14 Architecture Requirements – Floods (I) Phase Requirements MitigationWarningResponseRecovery Data typeLow res DEM for flow rates (radar, stereo, laser) Higher res DEM (DTED-2 or better) for extent and location (radar, stereo, laser)_ Medium to high res (scale, other image sources, urban/rural) Optical or radar overlay (geo-coded, ortho-rect.) Archived imagery of previous floods Interferometric analysis of subsidence (and other changes) Met sats Precipitation radar X, C or L-band SAR 10-50m data Passive microwave (for soil moisture) Hi res optical upstream for slow flood Altimeters Interferometric analysis of subsidence (and other changes) Precipitation radar X, C or L-band SAR 10-50m data (extent of flood – large areas) ; higher res radar and optical for urban areas or flash floods (damage) Met Altimeters Med to high res optical and radar Interferometric coherent change maps Coverage and revisit Continuity of existing optical and radar missions (need to develop background mission coverage in areas on flood map) Daily coverage in regional areas affected Pre-dawn or dawn required Daily early morning coverage in regional areas affected Continuity of existing optical and radar missions

15 Architecture Requirements – Floods (II) Phase Requirements MitigationWarningResponseRecovery Potential data source SRTM (background) SRTM DTED-2, Tandem-X DTED-3, Cosmo, etc…. GPM 3-4 radar satellites on same orbit; 2-3 satellites using same frequency in same orbits Optical: comparable? 3-6 radar satellites on same orbit Optical hi res (2 or more) 2 radar satellites using same frequency Optical hi res (1) Ground segment (need for development) Using existing ground segmentsFast download, fast tasking (northern/southern stations, geostationary com links) Very fast download and tasking (northern/southern stations, geostationary com links) Using existing ground segments ApplicationIntegration with risk map Land cover maps Information used for bulletins and evacuation, warnings Situational awareness products Tracking affected assets

16 Example of one day coverage of selected satellites (Envisat, ERS-2, RADARSAT-1 and ALOS) Issues Insufficient frequency of observations of various satellite types (radar, optical, altimeters, etc) Harmonization of platforms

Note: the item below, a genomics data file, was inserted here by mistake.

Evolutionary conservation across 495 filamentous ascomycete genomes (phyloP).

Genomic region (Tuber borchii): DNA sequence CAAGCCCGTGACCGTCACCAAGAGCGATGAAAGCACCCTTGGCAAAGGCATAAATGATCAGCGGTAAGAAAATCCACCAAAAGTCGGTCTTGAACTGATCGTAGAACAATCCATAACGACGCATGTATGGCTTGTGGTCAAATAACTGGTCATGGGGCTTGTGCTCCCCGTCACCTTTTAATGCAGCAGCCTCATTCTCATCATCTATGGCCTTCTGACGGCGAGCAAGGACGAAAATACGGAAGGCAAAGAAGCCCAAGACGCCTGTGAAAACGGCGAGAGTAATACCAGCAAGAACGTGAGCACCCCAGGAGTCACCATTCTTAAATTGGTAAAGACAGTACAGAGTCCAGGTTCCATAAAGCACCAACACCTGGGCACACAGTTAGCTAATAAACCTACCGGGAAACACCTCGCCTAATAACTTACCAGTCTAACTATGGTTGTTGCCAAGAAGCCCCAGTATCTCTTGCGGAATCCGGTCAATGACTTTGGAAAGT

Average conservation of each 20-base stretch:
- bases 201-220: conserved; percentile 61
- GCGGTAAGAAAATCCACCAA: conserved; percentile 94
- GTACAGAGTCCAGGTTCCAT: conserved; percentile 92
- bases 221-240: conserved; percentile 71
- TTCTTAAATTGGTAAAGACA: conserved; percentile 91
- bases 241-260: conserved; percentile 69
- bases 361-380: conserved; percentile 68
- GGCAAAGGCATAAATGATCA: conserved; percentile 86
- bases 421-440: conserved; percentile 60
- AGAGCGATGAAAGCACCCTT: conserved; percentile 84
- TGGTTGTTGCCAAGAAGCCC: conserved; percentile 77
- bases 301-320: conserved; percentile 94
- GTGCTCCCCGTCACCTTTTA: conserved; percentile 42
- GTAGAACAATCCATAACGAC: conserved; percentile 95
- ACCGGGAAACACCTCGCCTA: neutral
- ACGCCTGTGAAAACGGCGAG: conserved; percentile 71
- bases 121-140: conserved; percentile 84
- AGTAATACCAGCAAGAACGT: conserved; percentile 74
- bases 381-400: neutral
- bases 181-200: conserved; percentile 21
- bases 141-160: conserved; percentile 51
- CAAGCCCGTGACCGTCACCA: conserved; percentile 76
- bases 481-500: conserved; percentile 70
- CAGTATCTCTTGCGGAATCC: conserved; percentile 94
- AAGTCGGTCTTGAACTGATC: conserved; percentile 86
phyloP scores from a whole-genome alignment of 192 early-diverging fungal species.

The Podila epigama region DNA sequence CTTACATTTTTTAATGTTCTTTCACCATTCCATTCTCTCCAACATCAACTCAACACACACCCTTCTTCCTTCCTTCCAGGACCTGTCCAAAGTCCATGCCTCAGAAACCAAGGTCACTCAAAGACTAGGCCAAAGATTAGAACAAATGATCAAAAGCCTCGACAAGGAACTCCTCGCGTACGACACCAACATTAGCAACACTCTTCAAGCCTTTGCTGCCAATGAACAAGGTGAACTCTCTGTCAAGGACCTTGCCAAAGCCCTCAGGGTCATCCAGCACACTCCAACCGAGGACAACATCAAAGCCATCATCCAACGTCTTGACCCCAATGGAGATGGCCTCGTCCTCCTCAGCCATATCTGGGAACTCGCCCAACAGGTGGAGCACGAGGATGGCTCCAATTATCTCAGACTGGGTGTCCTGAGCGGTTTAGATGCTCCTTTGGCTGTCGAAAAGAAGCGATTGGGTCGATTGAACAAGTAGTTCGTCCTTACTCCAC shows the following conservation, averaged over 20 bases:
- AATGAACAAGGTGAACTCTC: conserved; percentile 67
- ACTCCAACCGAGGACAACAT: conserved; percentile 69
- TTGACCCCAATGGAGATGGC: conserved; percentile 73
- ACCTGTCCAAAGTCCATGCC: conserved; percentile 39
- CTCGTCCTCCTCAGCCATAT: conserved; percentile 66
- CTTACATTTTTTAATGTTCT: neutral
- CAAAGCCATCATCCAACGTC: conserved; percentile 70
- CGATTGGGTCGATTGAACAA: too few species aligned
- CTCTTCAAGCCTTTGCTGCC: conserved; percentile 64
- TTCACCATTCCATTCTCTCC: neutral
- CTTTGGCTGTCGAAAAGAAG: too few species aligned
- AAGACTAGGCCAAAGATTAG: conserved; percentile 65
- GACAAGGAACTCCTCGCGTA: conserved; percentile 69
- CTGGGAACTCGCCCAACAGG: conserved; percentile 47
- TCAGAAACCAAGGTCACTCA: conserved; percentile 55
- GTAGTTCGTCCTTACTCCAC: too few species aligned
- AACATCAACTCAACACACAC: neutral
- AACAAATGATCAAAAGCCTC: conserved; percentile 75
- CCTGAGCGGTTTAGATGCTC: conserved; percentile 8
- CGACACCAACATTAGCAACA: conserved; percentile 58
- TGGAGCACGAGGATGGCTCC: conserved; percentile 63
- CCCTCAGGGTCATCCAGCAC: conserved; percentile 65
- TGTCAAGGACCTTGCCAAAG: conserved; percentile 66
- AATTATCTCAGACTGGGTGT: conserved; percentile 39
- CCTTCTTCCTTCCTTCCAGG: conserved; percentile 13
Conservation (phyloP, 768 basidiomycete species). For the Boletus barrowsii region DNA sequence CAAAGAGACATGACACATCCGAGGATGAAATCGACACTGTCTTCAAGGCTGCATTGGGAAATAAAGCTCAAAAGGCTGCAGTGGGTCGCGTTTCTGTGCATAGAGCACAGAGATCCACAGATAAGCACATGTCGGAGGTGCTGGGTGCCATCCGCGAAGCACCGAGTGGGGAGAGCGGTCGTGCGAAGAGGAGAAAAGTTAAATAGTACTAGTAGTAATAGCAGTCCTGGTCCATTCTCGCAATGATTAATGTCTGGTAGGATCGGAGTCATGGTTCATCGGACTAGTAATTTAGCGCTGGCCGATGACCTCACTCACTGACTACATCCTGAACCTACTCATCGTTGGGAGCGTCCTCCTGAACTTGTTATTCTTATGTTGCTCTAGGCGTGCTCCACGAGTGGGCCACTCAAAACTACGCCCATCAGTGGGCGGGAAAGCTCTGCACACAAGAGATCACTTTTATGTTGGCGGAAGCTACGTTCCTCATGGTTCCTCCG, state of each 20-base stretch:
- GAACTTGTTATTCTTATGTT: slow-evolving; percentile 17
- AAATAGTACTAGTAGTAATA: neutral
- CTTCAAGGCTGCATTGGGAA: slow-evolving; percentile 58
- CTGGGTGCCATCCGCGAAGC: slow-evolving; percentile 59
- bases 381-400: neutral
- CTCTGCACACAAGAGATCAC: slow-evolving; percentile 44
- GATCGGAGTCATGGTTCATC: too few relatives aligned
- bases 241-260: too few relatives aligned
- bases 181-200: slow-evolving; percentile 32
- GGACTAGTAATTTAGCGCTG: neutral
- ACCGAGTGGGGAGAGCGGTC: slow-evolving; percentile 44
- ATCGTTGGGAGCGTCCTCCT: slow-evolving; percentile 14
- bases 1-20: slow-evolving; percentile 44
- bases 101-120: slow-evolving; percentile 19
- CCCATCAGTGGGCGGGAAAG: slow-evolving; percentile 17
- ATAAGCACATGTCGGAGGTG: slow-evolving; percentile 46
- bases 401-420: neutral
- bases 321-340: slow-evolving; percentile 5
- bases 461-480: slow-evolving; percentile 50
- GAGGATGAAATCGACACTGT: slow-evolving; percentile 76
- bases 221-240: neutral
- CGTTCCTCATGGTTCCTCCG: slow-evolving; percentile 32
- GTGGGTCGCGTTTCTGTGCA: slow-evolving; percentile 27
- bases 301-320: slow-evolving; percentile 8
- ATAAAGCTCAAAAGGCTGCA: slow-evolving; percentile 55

17 Proposed Way Forward Work with International Charter to define process to broaden and simplify access to all GEO Member States during disaster response Within CEOS context, ensure contributions from space agencies towards pilot projects Identify champions within each disaster community of practice and choose pilot projects on a regional level for different disaster types to demonstrate the effectiveness of satellite imagery for disaster mitigation, warning and recovery

18 Identifying Scenarios Last year, the ADC developed four disaster-related scenarios: Hurricane warning: used archive data volcano eruption: used archive data sub-Saharan wildfire: used EO1 Hyperion data acquisition oil spill response:

19 Identifying Scenarios Two pilot projects are being considered by CEOS Disaster Working Group: –Flood management in South America –Global wildfire response Next step consist in the identification of region of interest and an implementation of a multi-hazard approach across all phases of disaster management Proposals for 2008 are: –Multi-Hazard & phase approach for Hurricane strikes –Expand Sentinel-1 fire-Hazard to other regions

20 Multihazard Management in the Caribbean 1/2 Summary: satelllite data is used to support a multi- hazard approach to risk management in the Caribbean (16 countries) – support to DI-06-09 Context: CDERA, a multinational organization with disaster preparedness and response responsibility for 16 nations, works with the GEOSS to map out risk zones and prepare response plans in preparation of a hurricane/flood, landslide and volcano/earthquake Event: hurricane strikes island and causes serious landslides

21 Multihazard Management in the Caribbean 2/2 Actions –Mitigation: topographic data, demographic data, Hydrological model, critical infrastructure –Warning: Hurricane Watch, meteorological data/precipitation –Response: Planned acquisition from disaster Charter –Recovery: Disaster Charter data Lead: CEOS disaster team. POC Stu Frye GSFC

22 Global Wildfire Management Summary: satellite data used to predict high-risk zones for wildfires throughout a calendar year on a global basis Context: supporting DI-06-13, satellite data is integrated with in-situ information from GEOSS sources to assess fire risk and prevent losses Event: a fire season, south west US or Australia (one calendar year) Actions: Use the Sentinel Asia model and Sub- Saharan African Wild fire scenario of 2007 Lead: EO1 team/CEOS disaster team (POC. Steve Ungar)